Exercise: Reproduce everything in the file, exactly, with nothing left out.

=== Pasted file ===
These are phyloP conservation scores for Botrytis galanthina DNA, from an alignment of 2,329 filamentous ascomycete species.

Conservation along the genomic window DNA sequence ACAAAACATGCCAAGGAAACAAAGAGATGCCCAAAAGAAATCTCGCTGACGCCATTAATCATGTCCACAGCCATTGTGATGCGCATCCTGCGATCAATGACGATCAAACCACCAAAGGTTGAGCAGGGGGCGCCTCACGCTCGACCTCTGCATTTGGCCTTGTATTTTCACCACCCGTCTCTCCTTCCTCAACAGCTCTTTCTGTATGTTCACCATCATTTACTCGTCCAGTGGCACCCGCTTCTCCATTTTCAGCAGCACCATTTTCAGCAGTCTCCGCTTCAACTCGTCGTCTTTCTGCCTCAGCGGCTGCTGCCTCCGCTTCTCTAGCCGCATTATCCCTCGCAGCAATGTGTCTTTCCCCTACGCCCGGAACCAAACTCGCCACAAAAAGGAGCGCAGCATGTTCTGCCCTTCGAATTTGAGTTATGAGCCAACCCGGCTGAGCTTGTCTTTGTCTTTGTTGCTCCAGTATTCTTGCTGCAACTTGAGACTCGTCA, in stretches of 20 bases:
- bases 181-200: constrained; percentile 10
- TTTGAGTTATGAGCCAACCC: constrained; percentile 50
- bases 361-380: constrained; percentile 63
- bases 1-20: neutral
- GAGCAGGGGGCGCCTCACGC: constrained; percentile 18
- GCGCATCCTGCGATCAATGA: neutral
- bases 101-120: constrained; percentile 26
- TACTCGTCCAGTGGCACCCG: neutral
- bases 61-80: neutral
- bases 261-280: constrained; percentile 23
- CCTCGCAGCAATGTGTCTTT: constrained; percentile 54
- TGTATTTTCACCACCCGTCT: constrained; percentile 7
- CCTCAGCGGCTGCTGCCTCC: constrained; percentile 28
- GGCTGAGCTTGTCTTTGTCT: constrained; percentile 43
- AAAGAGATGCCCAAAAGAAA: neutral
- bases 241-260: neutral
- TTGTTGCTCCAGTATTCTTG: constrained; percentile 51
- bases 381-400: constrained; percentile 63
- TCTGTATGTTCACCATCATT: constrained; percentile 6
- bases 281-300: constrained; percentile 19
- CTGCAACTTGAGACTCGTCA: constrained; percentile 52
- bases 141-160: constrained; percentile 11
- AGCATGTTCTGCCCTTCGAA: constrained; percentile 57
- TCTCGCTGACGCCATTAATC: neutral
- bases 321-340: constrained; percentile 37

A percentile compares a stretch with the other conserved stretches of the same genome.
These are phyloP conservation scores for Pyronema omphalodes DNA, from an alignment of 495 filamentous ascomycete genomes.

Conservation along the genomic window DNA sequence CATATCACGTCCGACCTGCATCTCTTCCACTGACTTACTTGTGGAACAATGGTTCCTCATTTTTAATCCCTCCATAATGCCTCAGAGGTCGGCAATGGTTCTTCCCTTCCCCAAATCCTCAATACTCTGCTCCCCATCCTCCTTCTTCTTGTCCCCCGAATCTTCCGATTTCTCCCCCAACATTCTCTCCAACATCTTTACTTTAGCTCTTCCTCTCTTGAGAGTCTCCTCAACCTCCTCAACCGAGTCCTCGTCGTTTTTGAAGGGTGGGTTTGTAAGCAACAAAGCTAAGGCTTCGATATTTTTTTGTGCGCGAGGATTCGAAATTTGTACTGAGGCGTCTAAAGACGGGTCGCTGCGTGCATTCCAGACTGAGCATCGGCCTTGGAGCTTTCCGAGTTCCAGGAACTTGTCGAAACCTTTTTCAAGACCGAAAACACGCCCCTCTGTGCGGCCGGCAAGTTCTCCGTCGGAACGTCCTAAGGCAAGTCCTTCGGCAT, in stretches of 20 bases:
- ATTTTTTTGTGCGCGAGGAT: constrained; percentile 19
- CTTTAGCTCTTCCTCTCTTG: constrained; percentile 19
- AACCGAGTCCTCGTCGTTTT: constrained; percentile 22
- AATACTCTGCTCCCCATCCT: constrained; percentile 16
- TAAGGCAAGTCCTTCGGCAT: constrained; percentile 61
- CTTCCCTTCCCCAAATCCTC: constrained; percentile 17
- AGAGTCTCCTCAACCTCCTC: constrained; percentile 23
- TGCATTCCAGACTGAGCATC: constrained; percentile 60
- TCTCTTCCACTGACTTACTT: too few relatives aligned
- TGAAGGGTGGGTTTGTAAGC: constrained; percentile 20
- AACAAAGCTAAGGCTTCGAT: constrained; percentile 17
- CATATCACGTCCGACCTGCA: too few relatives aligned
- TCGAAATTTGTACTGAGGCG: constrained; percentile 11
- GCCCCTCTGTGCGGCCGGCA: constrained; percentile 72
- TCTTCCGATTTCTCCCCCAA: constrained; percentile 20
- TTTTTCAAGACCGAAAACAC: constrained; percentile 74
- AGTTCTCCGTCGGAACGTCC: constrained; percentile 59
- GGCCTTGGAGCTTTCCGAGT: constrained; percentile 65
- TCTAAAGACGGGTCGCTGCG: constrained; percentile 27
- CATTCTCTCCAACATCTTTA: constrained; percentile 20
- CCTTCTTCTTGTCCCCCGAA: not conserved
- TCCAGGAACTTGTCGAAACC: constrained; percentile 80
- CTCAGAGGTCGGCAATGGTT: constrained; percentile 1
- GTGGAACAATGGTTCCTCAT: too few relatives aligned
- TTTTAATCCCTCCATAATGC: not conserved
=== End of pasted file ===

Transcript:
These are phyloP conservation scores for Botrytis galanthina DNA, from an alignment of 2,329 filamentous ascomycete species.

Conservation along the genomic window DNA sequence ACAAAACATGCCAAGGAAACAAAGAGATGCCCAAAAGAAATCTCGCTGACGCCATTAATCATGTCCACAGCCATTGTGATGCGCATCCTGCGATCAATGACGATCAAACCACCAAAGGTTGAGCAGGGGGCGCCTCACGCTCGACCTCTGCATTTGGCCTTGTATTTTCACCACCCGTCTCTCCTTCCTCAACAGCTCTTTCTGTATGTTCACCATCATTTACTCGTCCAGTGGCACCCGCTTCTCCATTTTCAGCAGCACCATTTTCAGCAGTCTCCGCTTCAACTCGTCGTCTTTCTGCCTCAGCGGCTGCTGCCTCCGCTTCTCTAGCCGCATTATCCCTCGCAGCAATGTGTCTTTCCCCTACGCCCGGAACCAAACTCGCCACAAAAAGGAGCGCAGCATGTTCTGCCCTTCGAATTTGAGTTATGAGCCAACCCGGCTGAGCTTGTCTTTGTCTTTGTTGCTCCAGTATTCTTGCTGCAACTTGAGACTCGTCA, in stretches of 20 bases:
- bases 181-200: constrained; percentile 10
- TTTGAGTTATGAGCCAACCC: constrained; percentile 50
- bases 361-380: constrained; percentile 63
- bases 1-20: neutral
- GAGCAGGGGGCGCCTCACGC: constrained; percentile 18
- GCGCATCCTGCGATCAATGA: neutral
- bases 101-120: constrained; percentile 26
- TACTCGTCCAGTGGCACCCG: neutral
- bases 61-80: neutral
- bases 261-280: constrained; percentile 23
- CCTCGCAGCAATGTGTCTTT: constrained; percentile 54
- TGTATTTTCACCACCCGTCT: constrained; percentile 7
- CCTCAGCGGCTGCTGCCTCC: constrained; percentile 28
- GGCTGAGCTTGTCTTTGTCT: constrained; percentile 43
- AAAGAGATGCCCAAAAGAAA: neutral
- bases 241-260: neutral
- TTGTTGCTCCAGTATTCTTG: constrained; percentile 51
- bases 381-400: constrained; percentile 63
- TCTGTATGTTCACCATCATT: constrained; percentile 6
- bases 281-300: constrained; percentile 19
- CTGCAACTTGAGACTCGTCA: constrained; percentile 52
- bases 141-160: constrained; percentile 11
- AGCATGTTCTGCCCTTCGAA: constrained; percentile 57
- TCTCGCTGACGCCATTAATC: neutral
- bases 321-340: constrained; percentile 37

A percentile compares a stretch with the other conserved stretches of the same genome.
These are phyloP conservation scores for Pyronema omphalodes DNA, from an alignment of 495 filamentous ascomycete genomes.

Conservation along the genomic window DNA sequence CATATCACGTCCGACCTGCATCTCTTCCACTGACTTACTTGTGGAACAATGGTTCCTCATTTTTAATCCCTCCATAATGCCTCAGAGGTCGGCAATGGTTCTTCCCTTCCCCAAATCCTCAATACTCTGCTCCCCATCCTCCTTCTTCTTGTCCCCCGAATCTTCCGATTTCTCCCCCAACATTCTCTCCAACATCTTTACTTTAGCTCTTCCTCTCTTGAGAGTCTCCTCAACCTCCTCAACCGAGTCCTCGTCGTTTTTGAAGGGTGGGTTTGTAAGCAACAAAGCTAAGGCTTCGATATTTTTTTGTGCGCGAGGATTCGAAATTTGTACTGAGGCGTCTAAAGACGGGTCGCTGCGTGCATTCCAGACTGAGCATCGGCCTTGGAGCTTTCCGAGTTCCAGGAACTTGTCGAAACCTTTTTCAAGACCGAAAACACGCCCCTCTGTGCGGCCGGCAAGTTCTCCGTCGGAACGTCCTAAGGCAAGTCCTTCGGCAT, in stretches of 20 bases:
- ATTTTTTTGTGCGCGAGGAT: constrained; percentile 19
- CTTTAGCTCTTCCTCTCTTG: constrained; percentile 19
- AACCGAGTCCTCGTCGTTTT: constrained; percentile 22
- AATACTCTGCTCCCCATCCT: constrained; percentile 16
- TAAGGCAAGTCCTTCGGCAT: constrained; percentile 61
- CTTCCCTTCCCCAAATCCTC: constrained; percentile 17
- AGAGTCTCCTCAACCTCCTC: constrained; percentile 23
- TGCATTCCAGACTGAGCATC: constrained; percentile 60
- TCTCTTCCACTGACTTACTT: too few relatives aligned
- TGAAGGGTGGGTTTGTAAGC: constrained; percentile 20
- AACAAAGCTAAGGCTTCGAT: constrained; percentile 17
- CATATCACGTCCGACCTGCA: too few relatives aligned
- TCGAAATTTGTACTGAGGCG: constrained; percentile 11
- GCCCCTCTGTGCGGCCGGCA: constrained; percentile 72
- TCTTCCGATTTCTCCCCCAA: constrained; percentile 20
- TTTTTCAAGACCGAAAACAC: constrained; percentile 74
- AGTTCTCCGTCGGAACGTCC: constrained; percentile 59
- GGCCTTGGAGCTTTCCGAGT: constrained; percentile 65
- TCTAAAGACGGGTCGCTGCG: constrained; percentile 27
- CATTCTCTCCAACATCTTTA: constrained; percentile 20
- CCTTCTTCTTGTCCCCCGAA: not conserved
- TCCAGGAACTTGTCGAAACC: constrained; percentile 80
- CTCAGAGGTCGGCAATGGTT: constrained; percentile 1
- GTGGAACAATGGTTCCTCAT: too few relatives aligned
- TTTTAATCCCTCCATAATGC: not conserved